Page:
Study Guide

Maximum Ride in Maximum Ride: The Angel Experiment

By James Patterson

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Maximum Ride

The Leader of the Flock

Even though she's only fourteen-years-old, Maximum Ride (known as Max) is the leader of her flock, and she takes this responsibility quite seriously. Max is willing to risk anything for her friends, and leads them whenever they're in peril—which is more often than they'd like. So when Angel gets caught, Max comes up with a plan to break her out of the School. Leader that she is, there's a part of her plan that she doesn't share with anyone else: She's willing to sacrifice herself if it means the rest of them can escape. Like a captain, Max is willing to go down with the ship.

Max isn't just prepared to take the heat worst-case scenarios concerning her nearest and dearest, though—she's also willing to throw herself into the line of fire for people that she doesn't even know. This is exactly what she does when she swoops down to protect Ella, and when she decides to release all of the other hybrids at the Institute. Even though she knows that it's technically a bad idea (and could lead to her death), Max goes ahead with it anyway:

"You know we can't save them all," he told me softly.

"I'm supposed to save the whole world, remember?" I whispered back. "Well, I'm gonna start with these guys." (128.11-12)

Max obviously has what it takes to be a true leader. She's willing to make serious sacrifices—even giving up her own life—if it means that the kids she leads are safe. That's why they all trust her so much: They know that she always has their best interests in mind. It seems like the voice in her head that's always reminding her that her purpose is to save the world knows about Max's true blue leadership qualities, too.

Who's That Girl?

Although Max is an excellent leader, she still suffers from all of the same self-doubt and searching for individual identity that other teenagers do. She doesn't know who she really is, and is confused when Jeb and the voice inside of her head start to tell her that it's her destiny to save the world:

"I told you, you're going to save the world," he said. "That's the purpose of your existence. Do you think an ordinary, untrained fourteen-year-old could do that? No. You've got to be the best, the strongest, the smartest. You've got to be the ultimate. Maximum." (117.10)
Max doesn't want to be told that she's destined to save the world—she just wants to be a normal kid who's figuring herself out at a normal pace. But with all the responsibilities that Max has to juggle, she hardly has time for the kind of navel-gazing that most teenagers get to do. Instead, she's always trying to keep herself (and her friends) safe. When she kisses Fang—another pretty normal teenage thing to do—she doesn't even have the time to think about it or discuss it with him:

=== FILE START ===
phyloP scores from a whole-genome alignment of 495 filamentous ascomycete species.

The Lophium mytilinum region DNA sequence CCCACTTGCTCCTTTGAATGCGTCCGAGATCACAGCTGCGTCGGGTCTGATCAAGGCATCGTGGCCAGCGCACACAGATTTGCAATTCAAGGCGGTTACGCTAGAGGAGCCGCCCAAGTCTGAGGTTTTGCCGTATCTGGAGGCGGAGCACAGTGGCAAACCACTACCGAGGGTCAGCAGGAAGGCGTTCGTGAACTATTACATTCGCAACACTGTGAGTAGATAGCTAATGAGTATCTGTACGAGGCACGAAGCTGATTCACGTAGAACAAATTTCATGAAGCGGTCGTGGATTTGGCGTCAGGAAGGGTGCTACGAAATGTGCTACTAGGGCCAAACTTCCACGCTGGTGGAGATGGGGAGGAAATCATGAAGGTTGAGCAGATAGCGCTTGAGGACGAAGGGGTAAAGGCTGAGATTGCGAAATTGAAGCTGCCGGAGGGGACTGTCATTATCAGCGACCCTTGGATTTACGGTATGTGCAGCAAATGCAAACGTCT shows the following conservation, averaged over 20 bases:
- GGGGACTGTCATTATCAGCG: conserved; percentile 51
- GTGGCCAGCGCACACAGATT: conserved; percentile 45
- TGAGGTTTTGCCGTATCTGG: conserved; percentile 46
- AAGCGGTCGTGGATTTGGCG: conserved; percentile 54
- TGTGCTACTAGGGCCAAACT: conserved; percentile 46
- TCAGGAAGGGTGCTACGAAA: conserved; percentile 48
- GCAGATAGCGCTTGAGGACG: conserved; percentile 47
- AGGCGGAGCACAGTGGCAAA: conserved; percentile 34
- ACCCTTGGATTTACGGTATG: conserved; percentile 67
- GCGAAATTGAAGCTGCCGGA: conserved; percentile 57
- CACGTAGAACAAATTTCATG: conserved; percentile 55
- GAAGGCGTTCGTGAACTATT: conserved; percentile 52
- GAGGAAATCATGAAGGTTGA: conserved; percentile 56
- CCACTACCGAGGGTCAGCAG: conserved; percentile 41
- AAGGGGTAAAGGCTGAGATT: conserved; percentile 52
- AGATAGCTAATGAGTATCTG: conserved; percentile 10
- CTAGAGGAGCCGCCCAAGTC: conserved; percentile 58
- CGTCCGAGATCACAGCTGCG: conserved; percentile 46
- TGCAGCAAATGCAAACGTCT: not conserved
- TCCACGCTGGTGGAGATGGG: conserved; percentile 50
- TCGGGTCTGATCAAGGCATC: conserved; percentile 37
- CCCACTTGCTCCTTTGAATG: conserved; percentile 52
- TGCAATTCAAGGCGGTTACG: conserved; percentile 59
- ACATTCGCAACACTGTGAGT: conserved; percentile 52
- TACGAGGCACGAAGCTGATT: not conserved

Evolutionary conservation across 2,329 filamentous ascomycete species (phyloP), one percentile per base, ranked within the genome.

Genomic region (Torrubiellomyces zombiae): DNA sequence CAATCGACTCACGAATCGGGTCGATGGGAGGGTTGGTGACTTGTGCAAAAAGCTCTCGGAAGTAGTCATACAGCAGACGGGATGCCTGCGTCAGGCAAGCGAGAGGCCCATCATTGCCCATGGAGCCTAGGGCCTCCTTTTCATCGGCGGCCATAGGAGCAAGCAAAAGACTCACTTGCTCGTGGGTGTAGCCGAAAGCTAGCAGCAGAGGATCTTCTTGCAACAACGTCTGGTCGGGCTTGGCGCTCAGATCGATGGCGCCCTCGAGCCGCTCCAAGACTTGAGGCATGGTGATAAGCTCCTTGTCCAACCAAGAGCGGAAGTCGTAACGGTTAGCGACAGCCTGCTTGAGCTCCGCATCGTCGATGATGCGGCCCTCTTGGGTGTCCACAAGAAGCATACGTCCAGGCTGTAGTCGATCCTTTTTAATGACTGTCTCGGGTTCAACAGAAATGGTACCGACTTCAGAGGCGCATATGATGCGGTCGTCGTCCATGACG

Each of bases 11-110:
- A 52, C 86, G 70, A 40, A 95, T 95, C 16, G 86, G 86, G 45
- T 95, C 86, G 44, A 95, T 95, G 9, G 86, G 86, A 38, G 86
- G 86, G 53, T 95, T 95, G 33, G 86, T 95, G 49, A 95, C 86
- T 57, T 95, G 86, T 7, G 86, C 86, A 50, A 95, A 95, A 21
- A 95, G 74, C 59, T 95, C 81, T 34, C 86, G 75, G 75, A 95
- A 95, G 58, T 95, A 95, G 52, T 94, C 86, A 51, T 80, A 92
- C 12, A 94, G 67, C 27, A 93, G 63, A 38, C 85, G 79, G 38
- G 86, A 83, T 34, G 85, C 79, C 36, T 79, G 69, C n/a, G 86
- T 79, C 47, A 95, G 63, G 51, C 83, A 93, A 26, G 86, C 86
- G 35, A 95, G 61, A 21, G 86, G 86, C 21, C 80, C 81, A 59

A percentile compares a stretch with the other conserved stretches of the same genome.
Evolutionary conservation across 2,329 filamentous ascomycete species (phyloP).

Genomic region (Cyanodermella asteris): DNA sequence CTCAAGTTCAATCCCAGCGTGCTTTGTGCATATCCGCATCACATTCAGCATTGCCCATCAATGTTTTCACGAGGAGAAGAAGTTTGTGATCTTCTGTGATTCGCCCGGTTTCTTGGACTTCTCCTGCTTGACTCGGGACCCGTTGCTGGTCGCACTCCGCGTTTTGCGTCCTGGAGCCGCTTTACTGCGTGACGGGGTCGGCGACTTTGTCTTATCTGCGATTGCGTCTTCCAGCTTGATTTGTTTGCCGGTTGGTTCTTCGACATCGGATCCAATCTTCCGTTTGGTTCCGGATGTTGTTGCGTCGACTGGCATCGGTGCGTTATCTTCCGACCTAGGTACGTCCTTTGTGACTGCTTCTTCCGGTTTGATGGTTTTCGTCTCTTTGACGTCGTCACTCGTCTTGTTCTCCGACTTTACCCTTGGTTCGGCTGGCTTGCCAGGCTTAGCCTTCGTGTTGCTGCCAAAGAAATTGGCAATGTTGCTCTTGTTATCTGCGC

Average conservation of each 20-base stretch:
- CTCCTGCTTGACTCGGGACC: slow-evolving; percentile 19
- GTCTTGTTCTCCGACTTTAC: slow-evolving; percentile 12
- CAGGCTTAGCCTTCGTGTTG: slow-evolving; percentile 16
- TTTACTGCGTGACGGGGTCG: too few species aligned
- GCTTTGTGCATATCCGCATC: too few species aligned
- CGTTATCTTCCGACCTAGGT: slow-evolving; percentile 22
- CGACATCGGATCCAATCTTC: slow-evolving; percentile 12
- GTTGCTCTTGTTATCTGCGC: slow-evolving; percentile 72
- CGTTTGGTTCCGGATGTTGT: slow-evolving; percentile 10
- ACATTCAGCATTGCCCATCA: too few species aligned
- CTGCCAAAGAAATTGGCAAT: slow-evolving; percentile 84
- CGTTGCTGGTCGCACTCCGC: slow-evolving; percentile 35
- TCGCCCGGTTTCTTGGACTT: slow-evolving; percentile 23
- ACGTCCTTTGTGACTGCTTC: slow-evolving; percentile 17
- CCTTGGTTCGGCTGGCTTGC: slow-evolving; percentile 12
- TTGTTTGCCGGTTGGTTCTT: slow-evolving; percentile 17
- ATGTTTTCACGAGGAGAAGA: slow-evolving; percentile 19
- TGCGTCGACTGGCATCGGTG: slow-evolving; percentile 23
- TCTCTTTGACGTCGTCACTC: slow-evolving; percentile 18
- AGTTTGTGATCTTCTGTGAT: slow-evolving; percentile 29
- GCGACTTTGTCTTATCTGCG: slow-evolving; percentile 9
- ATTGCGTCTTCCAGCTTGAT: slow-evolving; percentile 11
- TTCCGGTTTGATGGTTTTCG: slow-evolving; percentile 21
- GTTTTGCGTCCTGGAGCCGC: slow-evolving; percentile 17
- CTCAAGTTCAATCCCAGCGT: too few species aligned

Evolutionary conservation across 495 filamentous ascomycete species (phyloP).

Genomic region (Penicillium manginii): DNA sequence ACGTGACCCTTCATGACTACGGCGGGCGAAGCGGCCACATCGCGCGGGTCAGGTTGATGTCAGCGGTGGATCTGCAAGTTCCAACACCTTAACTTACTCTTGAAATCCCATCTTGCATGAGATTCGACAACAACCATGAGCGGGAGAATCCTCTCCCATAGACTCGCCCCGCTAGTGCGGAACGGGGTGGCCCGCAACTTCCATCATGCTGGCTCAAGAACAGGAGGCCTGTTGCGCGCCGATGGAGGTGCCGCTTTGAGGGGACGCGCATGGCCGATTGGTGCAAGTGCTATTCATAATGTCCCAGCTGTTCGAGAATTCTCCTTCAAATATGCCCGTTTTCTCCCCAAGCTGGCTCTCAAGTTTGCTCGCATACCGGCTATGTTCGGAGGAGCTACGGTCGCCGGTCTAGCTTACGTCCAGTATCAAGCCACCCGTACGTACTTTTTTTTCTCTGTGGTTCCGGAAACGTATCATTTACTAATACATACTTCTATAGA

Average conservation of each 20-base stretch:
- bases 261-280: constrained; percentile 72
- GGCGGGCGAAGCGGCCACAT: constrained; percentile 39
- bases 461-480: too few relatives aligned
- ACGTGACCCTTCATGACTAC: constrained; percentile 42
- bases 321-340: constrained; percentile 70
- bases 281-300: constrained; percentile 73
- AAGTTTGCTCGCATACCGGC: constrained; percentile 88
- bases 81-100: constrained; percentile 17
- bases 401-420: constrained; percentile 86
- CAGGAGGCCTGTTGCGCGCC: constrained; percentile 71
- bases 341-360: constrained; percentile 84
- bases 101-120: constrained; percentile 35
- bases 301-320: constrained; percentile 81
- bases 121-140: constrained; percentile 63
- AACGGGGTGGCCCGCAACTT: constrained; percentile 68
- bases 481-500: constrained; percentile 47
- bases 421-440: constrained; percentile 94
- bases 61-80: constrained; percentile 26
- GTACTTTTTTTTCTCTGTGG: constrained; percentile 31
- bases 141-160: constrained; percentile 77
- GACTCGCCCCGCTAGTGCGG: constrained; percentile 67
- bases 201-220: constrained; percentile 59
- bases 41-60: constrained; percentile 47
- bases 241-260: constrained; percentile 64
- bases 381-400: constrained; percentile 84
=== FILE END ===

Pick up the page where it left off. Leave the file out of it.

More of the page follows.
"That's me," he said, but he gave me a long look, like, I haven't forgotten what you did, meaning the Kiss.

I blushed furiously, embarrassed beyond belief. I would never live that down. (119.3-4)

Max is just too busy to figure out what the kiss means, or to even think about her own dreams and desires. In her readiness to lead, she always puts herself second—and with so many threats and mysteries cropping up, she never winds up with any time to dig into who she is and what she wants. Here's hoping that she gets some free time to contemplate her future in future installments in the series.

A Childhood Lost

Another drawback to being the leader of a flock of children on the run from evil scientists is that Max has never experienced a carefree childhood. She tries not to feel too resentful or to feel sorry for herself, but it's difficult. When Max gets injured and has to stay with Dr. Martinez and Ella, she loves it because she finally gets treated like a kid who has a parental figure:

They smiled and left, and then I saw the clothes on my bed. My own jeans and socks had been washed, and there was a lavender sweatshirt with large slits newly cut into the back.

Ella's mom was taking care of me, like Jeb had. I didn't know how to act, what to say.

A girl could get used to this. (35.12-14)

Even the little gestures—like Dr. Martinez doing her laundry or making freshly baked cookies for her—are amazing and precious to Max. She's never had parental figures that take care of her and make sure that she doesn't have to worry about things, and being around Dr. Martinez makes her acutely aware of what she's missed. As the book ends, and everyone but Max has some idea of their parents, this desire for someone to take care of her seems like a gaping hole in Max's life.

Maximum Ride in Maximum Ride: The Angel Experiment Study Group

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